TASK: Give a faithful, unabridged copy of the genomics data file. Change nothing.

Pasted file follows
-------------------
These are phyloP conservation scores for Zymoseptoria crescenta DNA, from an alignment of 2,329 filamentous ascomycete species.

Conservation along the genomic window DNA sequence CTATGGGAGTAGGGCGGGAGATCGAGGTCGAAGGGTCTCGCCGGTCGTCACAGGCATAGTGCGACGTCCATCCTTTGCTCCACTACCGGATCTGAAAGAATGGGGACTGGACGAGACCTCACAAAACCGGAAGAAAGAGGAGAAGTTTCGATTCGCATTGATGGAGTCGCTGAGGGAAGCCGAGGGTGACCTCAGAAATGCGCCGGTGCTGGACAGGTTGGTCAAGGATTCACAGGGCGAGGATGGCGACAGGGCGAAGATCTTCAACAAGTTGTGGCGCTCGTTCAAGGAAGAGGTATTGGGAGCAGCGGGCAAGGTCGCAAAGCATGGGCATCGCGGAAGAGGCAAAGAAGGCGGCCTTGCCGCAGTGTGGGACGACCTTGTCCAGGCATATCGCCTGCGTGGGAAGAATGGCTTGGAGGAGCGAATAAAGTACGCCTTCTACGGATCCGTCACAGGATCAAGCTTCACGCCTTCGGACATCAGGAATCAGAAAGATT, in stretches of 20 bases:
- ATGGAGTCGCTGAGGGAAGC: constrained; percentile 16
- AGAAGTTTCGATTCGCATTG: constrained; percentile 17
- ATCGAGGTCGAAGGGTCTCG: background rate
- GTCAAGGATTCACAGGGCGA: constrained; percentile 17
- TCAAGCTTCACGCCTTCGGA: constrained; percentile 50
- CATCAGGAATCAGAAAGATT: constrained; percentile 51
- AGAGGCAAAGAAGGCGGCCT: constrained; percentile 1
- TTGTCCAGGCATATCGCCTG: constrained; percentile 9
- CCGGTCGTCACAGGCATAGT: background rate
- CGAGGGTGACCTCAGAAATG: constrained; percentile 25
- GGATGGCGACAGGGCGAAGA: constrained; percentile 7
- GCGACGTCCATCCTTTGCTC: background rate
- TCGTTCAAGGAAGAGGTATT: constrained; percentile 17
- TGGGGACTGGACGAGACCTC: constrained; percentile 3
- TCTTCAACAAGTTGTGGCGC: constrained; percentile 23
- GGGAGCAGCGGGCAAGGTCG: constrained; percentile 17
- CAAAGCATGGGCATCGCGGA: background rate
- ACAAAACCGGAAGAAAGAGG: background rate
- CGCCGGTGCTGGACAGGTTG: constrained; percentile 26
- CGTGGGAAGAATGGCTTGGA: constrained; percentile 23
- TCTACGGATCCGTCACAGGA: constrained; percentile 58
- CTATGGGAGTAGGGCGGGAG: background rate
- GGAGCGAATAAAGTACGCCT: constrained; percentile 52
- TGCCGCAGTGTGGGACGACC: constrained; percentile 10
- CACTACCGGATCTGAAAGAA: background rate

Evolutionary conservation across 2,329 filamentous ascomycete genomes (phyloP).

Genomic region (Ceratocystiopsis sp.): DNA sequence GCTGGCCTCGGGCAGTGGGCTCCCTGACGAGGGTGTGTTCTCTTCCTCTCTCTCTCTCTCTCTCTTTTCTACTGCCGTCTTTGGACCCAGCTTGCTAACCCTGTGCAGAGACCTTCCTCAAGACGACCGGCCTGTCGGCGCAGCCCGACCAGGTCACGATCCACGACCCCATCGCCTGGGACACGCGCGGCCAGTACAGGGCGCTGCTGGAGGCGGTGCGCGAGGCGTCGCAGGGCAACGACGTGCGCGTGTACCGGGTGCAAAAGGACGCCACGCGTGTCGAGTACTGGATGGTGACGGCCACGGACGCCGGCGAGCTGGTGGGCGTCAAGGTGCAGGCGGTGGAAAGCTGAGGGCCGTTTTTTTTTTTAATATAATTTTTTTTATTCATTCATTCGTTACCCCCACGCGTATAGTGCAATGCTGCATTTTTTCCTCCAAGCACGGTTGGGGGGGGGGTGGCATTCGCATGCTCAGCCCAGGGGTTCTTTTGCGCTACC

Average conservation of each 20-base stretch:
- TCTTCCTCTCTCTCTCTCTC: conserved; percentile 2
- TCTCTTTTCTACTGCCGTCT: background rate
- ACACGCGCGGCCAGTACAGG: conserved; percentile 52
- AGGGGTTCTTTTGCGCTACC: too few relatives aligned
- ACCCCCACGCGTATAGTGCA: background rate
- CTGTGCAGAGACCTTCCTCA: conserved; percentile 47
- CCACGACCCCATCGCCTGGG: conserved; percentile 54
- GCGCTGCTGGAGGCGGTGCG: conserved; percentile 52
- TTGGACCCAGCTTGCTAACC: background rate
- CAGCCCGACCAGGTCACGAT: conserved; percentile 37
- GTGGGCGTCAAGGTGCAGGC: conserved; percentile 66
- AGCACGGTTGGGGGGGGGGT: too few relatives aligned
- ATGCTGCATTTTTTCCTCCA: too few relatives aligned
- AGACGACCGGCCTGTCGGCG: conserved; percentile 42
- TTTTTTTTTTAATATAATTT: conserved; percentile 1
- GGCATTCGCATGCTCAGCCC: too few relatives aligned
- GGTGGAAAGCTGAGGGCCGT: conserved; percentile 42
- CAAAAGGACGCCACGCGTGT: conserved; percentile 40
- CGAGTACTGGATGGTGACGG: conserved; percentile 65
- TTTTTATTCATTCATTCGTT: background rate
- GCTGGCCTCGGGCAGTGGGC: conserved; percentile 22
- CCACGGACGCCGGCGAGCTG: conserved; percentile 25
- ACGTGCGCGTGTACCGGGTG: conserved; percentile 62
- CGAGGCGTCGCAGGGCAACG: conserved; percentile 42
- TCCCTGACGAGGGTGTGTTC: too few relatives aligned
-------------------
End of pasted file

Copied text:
These are phyloP conservation scores for Zymoseptoria crescenta DNA, from an alignment of 2,329 filamentous ascomycete species.

Conservation along the genomic window DNA sequence CTATGGGAGTAGGGCGGGAGATCGAGGTCGAAGGGTCTCGCCGGTCGTCACAGGCATAGTGCGACGTCCATCCTTTGCTCCACTACCGGATCTGAAAGAATGGGGACTGGACGAGACCTCACAAAACCGGAAGAAAGAGGAGAAGTTTCGATTCGCATTGATGGAGTCGCTGAGGGAAGCCGAGGGTGACCTCAGAAATGCGCCGGTGCTGGACAGGTTGGTCAAGGATTCACAGGGCGAGGATGGCGACAGGGCGAAGATCTTCAACAAGTTGTGGCGCTCGTTCAAGGAAGAGGTATTGGGAGCAGCGGGCAAGGTCGCAAAGCATGGGCATCGCGGAAGAGGCAAAGAAGGCGGCCTTGCCGCAGTGTGGGACGACCTTGTCCAGGCATATCGCCTGCGTGGGAAGAATGGCTTGGAGGAGCGAATAAAGTACGCCTTCTACGGATCCGTCACAGGATCAAGCTTCACGCCTTCGGACATCAGGAATCAGAAAGATT, in stretches of 20 bases:
- ATGGAGTCGCTGAGGGAAGC: constrained; percentile 16
- AGAAGTTTCGATTCGCATTG: constrained; percentile 17
- ATCGAGGTCGAAGGGTCTCG: background rate
- GTCAAGGATTCACAGGGCGA: constrained; percentile 17
- TCAAGCTTCACGCCTTCGGA: constrained; percentile 50
- CATCAGGAATCAGAAAGATT: constrained; percentile 51
- AGAGGCAAAGAAGGCGGCCT: constrained; percentile 1
- TTGTCCAGGCATATCGCCTG: constrained; percentile 9
- CCGGTCGTCACAGGCATAGT: background rate
- CGAGGGTGACCTCAGAAATG: constrained; percentile 25
- GGATGGCGACAGGGCGAAGA: constrained; percentile 7
- GCGACGTCCATCCTTTGCTC: background rate
- TCGTTCAAGGAAGAGGTATT: constrained; percentile 17
- TGGGGACTGGACGAGACCTC: constrained; percentile 3
- TCTTCAACAAGTTGTGGCGC: constrained; percentile 23
- GGGAGCAGCGGGCAAGGTCG: constrained; percentile 17
- CAAAGCATGGGCATCGCGGA: background rate
- ACAAAACCGGAAGAAAGAGG: background rate
- CGCCGGTGCTGGACAGGTTG: constrained; percentile 26
- CGTGGGAAGAATGGCTTGGA: constrained; percentile 23
- TCTACGGATCCGTCACAGGA: constrained; percentile 58
- CTATGGGAGTAGGGCGGGAG: background rate
- GGAGCGAATAAAGTACGCCT: constrained; percentile 52
- TGCCGCAGTGTGGGACGACC: constrained; percentile 10
- CACTACCGGATCTGAAAGAA: background rate

Evolutionary conservation across 2,329 filamentous ascomycete genomes (phyloP).

Genomic region (Ceratocystiopsis sp.): DNA sequence GCTGGCCTCGGGCAGTGGGCTCCCTGACGAGGGTGTGTTCTCTTCCTCTCTCTCTCTCTCTCTCTTTTCTACTGCCGTCTTTGGACCCAGCTTGCTAACCCTGTGCAGAGACCTTCCTCAAGACGACCGGCCTGTCGGCGCAGCCCGACCAGGTCACGATCCACGACCCCATCGCCTGGGACACGCGCGGCCAGTACAGGGCGCTGCTGGAGGCGGTGCGCGAGGCGTCGCAGGGCAACGACGTGCGCGTGTACCGGGTGCAAAAGGACGCCACGCGTGTCGAGTACTGGATGGTGACGGCCACGGACGCCGGCGAGCTGGTGGGCGTCAAGGTGCAGGCGGTGGAAAGCTGAGGGCCGTTTTTTTTTTTAATATAATTTTTTTTATTCATTCATTCGTTACCCCCACGCGTATAGTGCAATGCTGCATTTTTTCCTCCAAGCACGGTTGGGGGGGGGGTGGCATTCGCATGCTCAGCCCAGGGGTTCTTTTGCGCTACC

Average conservation of each 20-base stretch:
- TCTTCCTCTCTCTCTCTCTC: conserved; percentile 2
- TCTCTTTTCTACTGCCGTCT: background rate
- ACACGCGCGGCCAGTACAGG: conserved; percentile 52
- AGGGGTTCTTTTGCGCTACC: too few relatives aligned
- ACCCCCACGCGTATAGTGCA: background rate
- CTGTGCAGAGACCTTCCTCA: conserved; percentile 47
- CCACGACCCCATCGCCTGGG: conserved; percentile 54
- GCGCTGCTGGAGGCGGTGCG: conserved; percentile 52
- TTGGACCCAGCTTGCTAACC: background rate
- CAGCCCGACCAGGTCACGAT: conserved; percentile 37
- GTGGGCGTCAAGGTGCAGGC: conserved; percentile 66
- AGCACGGTTGGGGGGGGGGT: too few relatives aligned
- ATGCTGCATTTTTTCCTCCA: too few relatives aligned
- AGACGACCGGCCTGTCGGCG: conserved; percentile 42
- TTTTTTTTTTAATATAATTT: conserved; percentile 1
- GGCATTCGCATGCTCAGCCC: too few relatives aligned
- GGTGGAAAGCTGAGGGCCGT: conserved; percentile 42
- CAAAAGGACGCCACGCGTGT: conserved; percentile 40
- CGAGTACTGGATGGTGACGG: conserved; percentile 65
- TTTTTATTCATTCATTCGTT: background rate
- GCTGGCCTCGGGCAGTGGGC: conserved; percentile 22
- CCACGGACGCCGGCGAGCTG: conserved; percentile 25
- ACGTGCGCGTGTACCGGGTG: conserved; percentile 62
- CGAGGCGTCGCAGGGCAACG: conserved; percentile 42
- TCCCTGACGAGGGTGTGTTC: too few relatives aligned